Black Power: Brooklyn Represents?
In the second of a three-part series on Brooklyn, The Root explores who’s holding the political cards in New York City’s most populous borough.
Once upon a time, the ultimate concentration of black political power in Brooklyn lay in Weeksville, a strategically planned village of free black property holders that began in 1838 in what is now Bedford-Stuyvesant.
"Weeksville was created to be a political base," says Jennifer Scott, director of research at the Weeksville Heritage Center. The settlement (sometimes referred to as a colony) played a critical role in the abolitionist movement, including stops along the Underground Railroad; and it became a haven for blacks fleeing racial violence in Manhattan in the 1860s during the Civil War. Businesses, churches and a school thrived there. Eventually as the new Brooklyn Bridge made this part of Brooklyn accessible to Manhattanites and others, and as blacks spread throughout greater Brooklyn -- a city separate from New York until 1898 -- Weeksville ceased being a separate community and, ultimately, was forgotten.
But in the late 1960s, amid an unprecedented period of activism spurred in part by anti-poverty programs and urban-renewal plans, Weeksville was rediscovered, becoming in its own way a spur to activism.
Nearly half a century later, Charles Barron -- a self-described radical, onetime Black Panther Party member and now an outspoken representative of eastern Brooklyn on the New York City Council -- pronounces the state of black politics in Brooklyn as dire. "We are in a state of powerlessness. We have power within our hands; we just won't collectively use it." Rep. Edolphus "Ed" Towns, the dean of the Brooklyn congressional delegation, echoes that sentiment, noting that from city council to state legislature to Congress, black Brooklyn is present, but not necessarily potent. "We have a tremendous amount of potential, and in many instances we are not utilizing it. But it's there," he said, adding: "We do not talk to each other enough to come up with an agenda we all can rally around."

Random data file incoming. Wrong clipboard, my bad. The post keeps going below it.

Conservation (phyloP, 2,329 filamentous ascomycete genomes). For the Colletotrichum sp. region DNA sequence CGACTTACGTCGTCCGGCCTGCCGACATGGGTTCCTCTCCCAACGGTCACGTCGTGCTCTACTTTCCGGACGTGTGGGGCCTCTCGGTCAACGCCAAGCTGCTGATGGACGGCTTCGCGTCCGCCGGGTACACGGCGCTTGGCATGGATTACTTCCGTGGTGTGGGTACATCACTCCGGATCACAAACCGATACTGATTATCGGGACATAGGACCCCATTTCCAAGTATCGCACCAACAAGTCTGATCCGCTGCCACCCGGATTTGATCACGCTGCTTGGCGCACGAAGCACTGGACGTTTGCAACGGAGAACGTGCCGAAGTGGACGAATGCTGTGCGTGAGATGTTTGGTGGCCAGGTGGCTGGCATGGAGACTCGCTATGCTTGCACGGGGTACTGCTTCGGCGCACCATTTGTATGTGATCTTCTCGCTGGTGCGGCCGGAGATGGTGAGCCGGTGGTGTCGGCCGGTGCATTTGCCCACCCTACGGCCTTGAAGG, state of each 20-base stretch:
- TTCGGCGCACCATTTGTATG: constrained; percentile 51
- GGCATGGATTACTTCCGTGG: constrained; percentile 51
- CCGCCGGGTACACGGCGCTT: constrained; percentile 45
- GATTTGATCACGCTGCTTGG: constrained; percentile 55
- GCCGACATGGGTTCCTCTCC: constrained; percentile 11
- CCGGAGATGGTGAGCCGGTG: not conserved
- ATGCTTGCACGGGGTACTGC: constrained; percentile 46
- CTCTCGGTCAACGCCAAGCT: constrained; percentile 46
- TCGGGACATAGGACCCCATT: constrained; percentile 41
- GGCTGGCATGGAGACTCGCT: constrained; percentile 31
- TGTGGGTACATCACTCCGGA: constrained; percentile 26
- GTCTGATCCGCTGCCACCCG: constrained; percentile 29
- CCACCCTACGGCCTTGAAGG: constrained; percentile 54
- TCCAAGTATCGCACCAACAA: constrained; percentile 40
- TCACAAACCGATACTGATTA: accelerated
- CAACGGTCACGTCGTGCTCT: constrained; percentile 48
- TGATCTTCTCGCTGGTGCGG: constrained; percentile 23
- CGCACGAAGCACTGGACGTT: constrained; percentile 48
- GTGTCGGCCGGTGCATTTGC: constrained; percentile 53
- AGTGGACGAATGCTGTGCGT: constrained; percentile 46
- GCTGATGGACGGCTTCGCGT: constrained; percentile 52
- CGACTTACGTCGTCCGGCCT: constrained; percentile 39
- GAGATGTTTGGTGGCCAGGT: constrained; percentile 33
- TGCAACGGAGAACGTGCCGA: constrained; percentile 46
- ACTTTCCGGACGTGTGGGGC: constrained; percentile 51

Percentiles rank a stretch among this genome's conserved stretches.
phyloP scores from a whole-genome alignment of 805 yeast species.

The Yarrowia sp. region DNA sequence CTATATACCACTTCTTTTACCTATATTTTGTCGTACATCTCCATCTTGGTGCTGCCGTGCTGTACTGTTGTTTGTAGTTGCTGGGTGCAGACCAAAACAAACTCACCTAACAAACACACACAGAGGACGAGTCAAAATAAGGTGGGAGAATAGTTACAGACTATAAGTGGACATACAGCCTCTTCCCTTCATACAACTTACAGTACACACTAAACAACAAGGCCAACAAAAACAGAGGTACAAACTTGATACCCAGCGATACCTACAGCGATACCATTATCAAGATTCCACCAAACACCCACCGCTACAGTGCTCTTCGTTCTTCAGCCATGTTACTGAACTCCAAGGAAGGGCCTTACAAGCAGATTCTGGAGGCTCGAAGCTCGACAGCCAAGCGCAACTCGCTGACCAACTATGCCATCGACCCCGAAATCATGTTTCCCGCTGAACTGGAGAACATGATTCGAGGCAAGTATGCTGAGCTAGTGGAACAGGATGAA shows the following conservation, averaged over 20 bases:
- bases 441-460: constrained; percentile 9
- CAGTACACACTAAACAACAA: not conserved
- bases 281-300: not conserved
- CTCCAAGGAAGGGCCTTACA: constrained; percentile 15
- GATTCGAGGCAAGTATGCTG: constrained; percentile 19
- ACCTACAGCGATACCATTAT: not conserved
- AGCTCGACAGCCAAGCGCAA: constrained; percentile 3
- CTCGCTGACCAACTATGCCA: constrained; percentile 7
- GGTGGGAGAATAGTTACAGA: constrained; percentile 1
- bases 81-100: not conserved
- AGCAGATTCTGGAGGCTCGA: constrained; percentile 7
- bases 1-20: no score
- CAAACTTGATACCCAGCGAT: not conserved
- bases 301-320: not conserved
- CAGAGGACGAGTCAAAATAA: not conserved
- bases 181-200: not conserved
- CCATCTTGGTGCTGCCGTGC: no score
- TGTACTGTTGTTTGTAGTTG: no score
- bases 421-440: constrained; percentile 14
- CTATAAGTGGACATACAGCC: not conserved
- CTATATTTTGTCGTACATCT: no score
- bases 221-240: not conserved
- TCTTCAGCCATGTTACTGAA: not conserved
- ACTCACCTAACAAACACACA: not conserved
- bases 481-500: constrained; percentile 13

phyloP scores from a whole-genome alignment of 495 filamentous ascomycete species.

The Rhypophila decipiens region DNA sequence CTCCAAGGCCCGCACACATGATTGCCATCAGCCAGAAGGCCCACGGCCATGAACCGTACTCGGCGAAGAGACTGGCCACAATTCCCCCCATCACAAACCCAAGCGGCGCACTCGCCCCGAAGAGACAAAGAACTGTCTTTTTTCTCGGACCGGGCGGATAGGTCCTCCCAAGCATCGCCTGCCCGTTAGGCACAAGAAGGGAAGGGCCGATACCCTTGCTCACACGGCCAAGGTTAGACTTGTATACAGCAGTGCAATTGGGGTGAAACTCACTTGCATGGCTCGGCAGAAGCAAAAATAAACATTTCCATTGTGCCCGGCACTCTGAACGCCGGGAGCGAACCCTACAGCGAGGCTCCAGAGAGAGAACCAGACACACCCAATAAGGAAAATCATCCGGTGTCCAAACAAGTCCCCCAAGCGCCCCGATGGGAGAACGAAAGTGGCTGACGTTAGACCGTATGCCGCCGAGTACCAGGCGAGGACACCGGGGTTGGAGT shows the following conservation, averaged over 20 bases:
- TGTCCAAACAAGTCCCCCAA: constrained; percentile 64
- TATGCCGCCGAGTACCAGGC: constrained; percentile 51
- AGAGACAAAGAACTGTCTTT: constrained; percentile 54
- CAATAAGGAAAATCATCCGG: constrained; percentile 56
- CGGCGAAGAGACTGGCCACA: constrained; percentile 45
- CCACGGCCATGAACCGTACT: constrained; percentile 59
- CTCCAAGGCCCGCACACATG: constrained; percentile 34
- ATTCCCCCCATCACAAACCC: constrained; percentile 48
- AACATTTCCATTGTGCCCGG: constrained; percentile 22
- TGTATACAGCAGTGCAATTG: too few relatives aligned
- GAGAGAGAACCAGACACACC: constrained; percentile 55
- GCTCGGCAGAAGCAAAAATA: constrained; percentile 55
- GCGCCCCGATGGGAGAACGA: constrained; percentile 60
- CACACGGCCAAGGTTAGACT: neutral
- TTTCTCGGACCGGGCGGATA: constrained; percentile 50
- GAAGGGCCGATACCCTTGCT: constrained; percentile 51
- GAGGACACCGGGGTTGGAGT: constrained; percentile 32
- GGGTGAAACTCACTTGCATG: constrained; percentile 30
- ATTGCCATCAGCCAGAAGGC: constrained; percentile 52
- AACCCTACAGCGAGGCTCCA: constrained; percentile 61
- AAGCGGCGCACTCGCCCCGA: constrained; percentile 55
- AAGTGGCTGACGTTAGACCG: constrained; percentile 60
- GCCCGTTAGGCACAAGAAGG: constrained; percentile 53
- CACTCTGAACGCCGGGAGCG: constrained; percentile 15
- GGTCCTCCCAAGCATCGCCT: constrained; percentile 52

Kevin Powell, a writer and activist who is challenging Towns in the Sept. 14 Democratic primary, says blacks in Brooklyn are ridiculously disempowered when compared with their ranks of elected officials. There is, indeed, potential, he says, but too many office-holders have formed "little ghetto monarchies" where "they think they own a political seat and think they own a piece of Brooklyn." Their main interest, he says, is in keeping themselves, their relatives and their friends in power. Powell and others say they have turned off younger middle-class entrepreneurs, professionals and homeowners who have found alternative means of addressing black Brooklyn's socioeconomic needs and perhaps of ultimately displacing entrenched political power.
From the sidelines, Al Sharpton, a Brooklyn scion whose sights have long spread beyond local black politics but whose Godfather-like seal of approval is coveted by prospective candidates, says that even with the evolving spheres of influence, "the bad news is none of it is coordinated."
Welcome to Brooklyn 2010, home to about 954,960 blacks, more than any other county in the United States. Whites of the non-Hispanic variety number about 944,690; Hispanics about 492,880. Harlem in Manhattan has the name and the cultural icons, but Brooklyn has the numbers, and its politics are if not drama-filled. A member of the city council was assassinated -- yes, assassinated -- in the council chamber by a rival in 2003. There's a reason Brooklyn has been immortalized in rap lyrics, a Mike Tyson tattoo and with the "Bed-Stuy Do or Die" antics of Spike Lee's film Do The Right Thing. In Brooklyn, known for its political pageantry, the streets speak to the suites.